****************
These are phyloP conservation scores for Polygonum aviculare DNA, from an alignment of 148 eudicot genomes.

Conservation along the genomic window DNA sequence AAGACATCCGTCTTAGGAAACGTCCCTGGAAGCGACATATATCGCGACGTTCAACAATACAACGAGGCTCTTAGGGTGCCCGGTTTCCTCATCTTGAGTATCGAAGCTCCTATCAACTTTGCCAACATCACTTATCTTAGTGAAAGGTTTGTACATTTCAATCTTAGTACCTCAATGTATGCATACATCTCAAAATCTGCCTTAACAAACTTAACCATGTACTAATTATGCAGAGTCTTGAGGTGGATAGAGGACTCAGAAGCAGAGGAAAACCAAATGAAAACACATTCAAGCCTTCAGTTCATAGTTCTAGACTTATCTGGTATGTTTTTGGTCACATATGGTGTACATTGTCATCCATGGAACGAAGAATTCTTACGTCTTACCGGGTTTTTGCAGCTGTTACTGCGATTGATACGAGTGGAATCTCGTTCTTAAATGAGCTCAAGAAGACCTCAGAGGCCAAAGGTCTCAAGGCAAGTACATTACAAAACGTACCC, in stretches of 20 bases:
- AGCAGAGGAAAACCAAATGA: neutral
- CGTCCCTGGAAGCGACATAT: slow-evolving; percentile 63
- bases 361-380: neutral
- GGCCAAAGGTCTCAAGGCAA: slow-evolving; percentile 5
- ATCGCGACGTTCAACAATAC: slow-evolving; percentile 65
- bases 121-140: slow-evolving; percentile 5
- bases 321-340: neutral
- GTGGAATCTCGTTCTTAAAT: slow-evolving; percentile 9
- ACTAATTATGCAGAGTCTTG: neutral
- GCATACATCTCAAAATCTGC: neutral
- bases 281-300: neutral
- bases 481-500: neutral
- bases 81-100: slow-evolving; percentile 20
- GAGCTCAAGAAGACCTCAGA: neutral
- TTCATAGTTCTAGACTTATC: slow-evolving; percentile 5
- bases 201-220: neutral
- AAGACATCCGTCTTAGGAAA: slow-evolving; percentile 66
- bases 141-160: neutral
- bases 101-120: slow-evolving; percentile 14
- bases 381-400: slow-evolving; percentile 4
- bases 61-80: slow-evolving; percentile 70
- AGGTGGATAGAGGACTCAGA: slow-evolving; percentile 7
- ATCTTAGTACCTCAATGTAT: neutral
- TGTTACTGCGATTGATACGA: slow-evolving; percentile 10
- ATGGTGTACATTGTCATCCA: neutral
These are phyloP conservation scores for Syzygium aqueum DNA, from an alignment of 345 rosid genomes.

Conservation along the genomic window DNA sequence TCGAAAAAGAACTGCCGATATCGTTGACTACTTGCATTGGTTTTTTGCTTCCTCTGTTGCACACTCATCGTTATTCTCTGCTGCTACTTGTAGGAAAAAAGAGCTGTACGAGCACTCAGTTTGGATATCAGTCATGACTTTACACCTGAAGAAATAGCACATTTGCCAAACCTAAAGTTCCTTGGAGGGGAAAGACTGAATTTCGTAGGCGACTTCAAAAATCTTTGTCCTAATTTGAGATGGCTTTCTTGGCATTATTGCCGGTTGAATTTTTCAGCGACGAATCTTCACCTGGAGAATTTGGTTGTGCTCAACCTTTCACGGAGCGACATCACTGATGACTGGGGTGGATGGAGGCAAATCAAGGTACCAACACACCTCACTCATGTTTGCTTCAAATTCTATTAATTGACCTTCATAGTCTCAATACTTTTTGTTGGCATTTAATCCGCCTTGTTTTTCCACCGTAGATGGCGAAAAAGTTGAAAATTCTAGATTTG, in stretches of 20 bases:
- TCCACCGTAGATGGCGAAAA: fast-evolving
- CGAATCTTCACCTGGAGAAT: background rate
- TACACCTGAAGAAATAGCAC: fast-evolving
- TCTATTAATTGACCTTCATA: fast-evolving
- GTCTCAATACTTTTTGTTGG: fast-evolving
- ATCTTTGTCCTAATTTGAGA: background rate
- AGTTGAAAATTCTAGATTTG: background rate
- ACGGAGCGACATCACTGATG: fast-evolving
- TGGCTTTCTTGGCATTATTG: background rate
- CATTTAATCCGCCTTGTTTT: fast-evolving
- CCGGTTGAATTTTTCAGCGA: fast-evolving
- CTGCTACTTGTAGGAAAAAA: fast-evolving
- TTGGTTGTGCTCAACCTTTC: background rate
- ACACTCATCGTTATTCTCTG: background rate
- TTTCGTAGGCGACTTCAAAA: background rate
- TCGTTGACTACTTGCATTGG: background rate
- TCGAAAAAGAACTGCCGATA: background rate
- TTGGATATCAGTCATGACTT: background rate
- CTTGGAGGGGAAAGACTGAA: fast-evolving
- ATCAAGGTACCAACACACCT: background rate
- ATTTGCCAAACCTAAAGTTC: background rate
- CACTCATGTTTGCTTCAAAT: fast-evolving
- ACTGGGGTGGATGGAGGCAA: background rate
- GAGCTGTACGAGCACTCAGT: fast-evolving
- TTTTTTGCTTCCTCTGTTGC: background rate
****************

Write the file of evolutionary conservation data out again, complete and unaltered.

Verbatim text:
These are phyloP conservation scores for Polygonum aviculare DNA, from an alignment of 148 eudicot genomes.

Conservation along the genomic window DNA sequence AAGACATCCGTCTTAGGAAACGTCCCTGGAAGCGACATATATCGCGACGTTCAACAATACAACGAGGCTCTTAGGGTGCCCGGTTTCCTCATCTTGAGTATCGAAGCTCCTATCAACTTTGCCAACATCACTTATCTTAGTGAAAGGTTTGTACATTTCAATCTTAGTACCTCAATGTATGCATACATCTCAAAATCTGCCTTAACAAACTTAACCATGTACTAATTATGCAGAGTCTTGAGGTGGATAGAGGACTCAGAAGCAGAGGAAAACCAAATGAAAACACATTCAAGCCTTCAGTTCATAGTTCTAGACTTATCTGGTATGTTTTTGGTCACATATGGTGTACATTGTCATCCATGGAACGAAGAATTCTTACGTCTTACCGGGTTTTTGCAGCTGTTACTGCGATTGATACGAGTGGAATCTCGTTCTTAAATGAGCTCAAGAAGACCTCAGAGGCCAAAGGTCTCAAGGCAAGTACATTACAAAACGTACCC, in stretches of 20 bases:
- AGCAGAGGAAAACCAAATGA: neutral
- CGTCCCTGGAAGCGACATAT: slow-evolving; percentile 63
- bases 361-380: neutral
- GGCCAAAGGTCTCAAGGCAA: slow-evolving; percentile 5
- ATCGCGACGTTCAACAATAC: slow-evolving; percentile 65
- bases 121-140: slow-evolving; percentile 5
- bases 321-340: neutral
- GTGGAATCTCGTTCTTAAAT: slow-evolving; percentile 9
- ACTAATTATGCAGAGTCTTG: neutral
- GCATACATCTCAAAATCTGC: neutral
- bases 281-300: neutral
- bases 481-500: neutral
- bases 81-100: slow-evolving; percentile 20
- GAGCTCAAGAAGACCTCAGA: neutral
- TTCATAGTTCTAGACTTATC: slow-evolving; percentile 5
- bases 201-220: neutral
- AAGACATCCGTCTTAGGAAA: slow-evolving; percentile 66
- bases 141-160: neutral
- bases 101-120: slow-evolving; percentile 14
- bases 381-400: slow-evolving; percentile 4
- bases 61-80: slow-evolving; percentile 70
- AGGTGGATAGAGGACTCAGA: slow-evolving; percentile 7
- ATCTTAGTACCTCAATGTAT: neutral
- TGTTACTGCGATTGATACGA: slow-evolving; percentile 10
- ATGGTGTACATTGTCATCCA: neutral
These are phyloP conservation scores for Syzygium aqueum DNA, from an alignment of 345 rosid genomes.

Conservation along the genomic window DNA sequence TCGAAAAAGAACTGCCGATATCGTTGACTACTTGCATTGGTTTTTTGCTTCCTCTGTTGCACACTCATCGTTATTCTCTGCTGCTACTTGTAGGAAAAAAGAGCTGTACGAGCACTCAGTTTGGATATCAGTCATGACTTTACACCTGAAGAAATAGCACATTTGCCAAACCTAAAGTTCCTTGGAGGGGAAAGACTGAATTTCGTAGGCGACTTCAAAAATCTTTGTCCTAATTTGAGATGGCTTTCTTGGCATTATTGCCGGTTGAATTTTTCAGCGACGAATCTTCACCTGGAGAATTTGGTTGTGCTCAACCTTTCACGGAGCGACATCACTGATGACTGGGGTGGATGGAGGCAAATCAAGGTACCAACACACCTCACTCATGTTTGCTTCAAATTCTATTAATTGACCTTCATAGTCTCAATACTTTTTGTTGGCATTTAATCCGCCTTGTTTTTCCACCGTAGATGGCGAAAAAGTTGAAAATTCTAGATTTG, in stretches of 20 bases:
- TCCACCGTAGATGGCGAAAA: fast-evolving
- CGAATCTTCACCTGGAGAAT: background rate
- TACACCTGAAGAAATAGCAC: fast-evolving
- TCTATTAATTGACCTTCATA: fast-evolving
- GTCTCAATACTTTTTGTTGG: fast-evolving
- ATCTTTGTCCTAATTTGAGA: background rate
- AGTTGAAAATTCTAGATTTG: background rate
- ACGGAGCGACATCACTGATG: fast-evolving
- TGGCTTTCTTGGCATTATTG: background rate
- CATTTAATCCGCCTTGTTTT: fast-evolving
- CCGGTTGAATTTTTCAGCGA: fast-evolving
- CTGCTACTTGTAGGAAAAAA: fast-evolving
- TTGGTTGTGCTCAACCTTTC: background rate
- ACACTCATCGTTATTCTCTG: background rate
- TTTCGTAGGCGACTTCAAAA: background rate
- TCGTTGACTACTTGCATTGG: background rate
- TCGAAAAAGAACTGCCGATA: background rate
- TTGGATATCAGTCATGACTT: background rate
- CTTGGAGGGGAAAGACTGAA: fast-evolving
- ATCAAGGTACCAACACACCT: background rate
- ATTTGCCAAACCTAAAGTTC: background rate
- CACTCATGTTTGCTTCAAAT: fast-evolving
- ACTGGGGTGGATGGAGGCAA: background rate
- GAGCTGTACGAGCACTCAGT: fast-evolving
- TTTTTTGCTTCCTCTGTTGC: background rate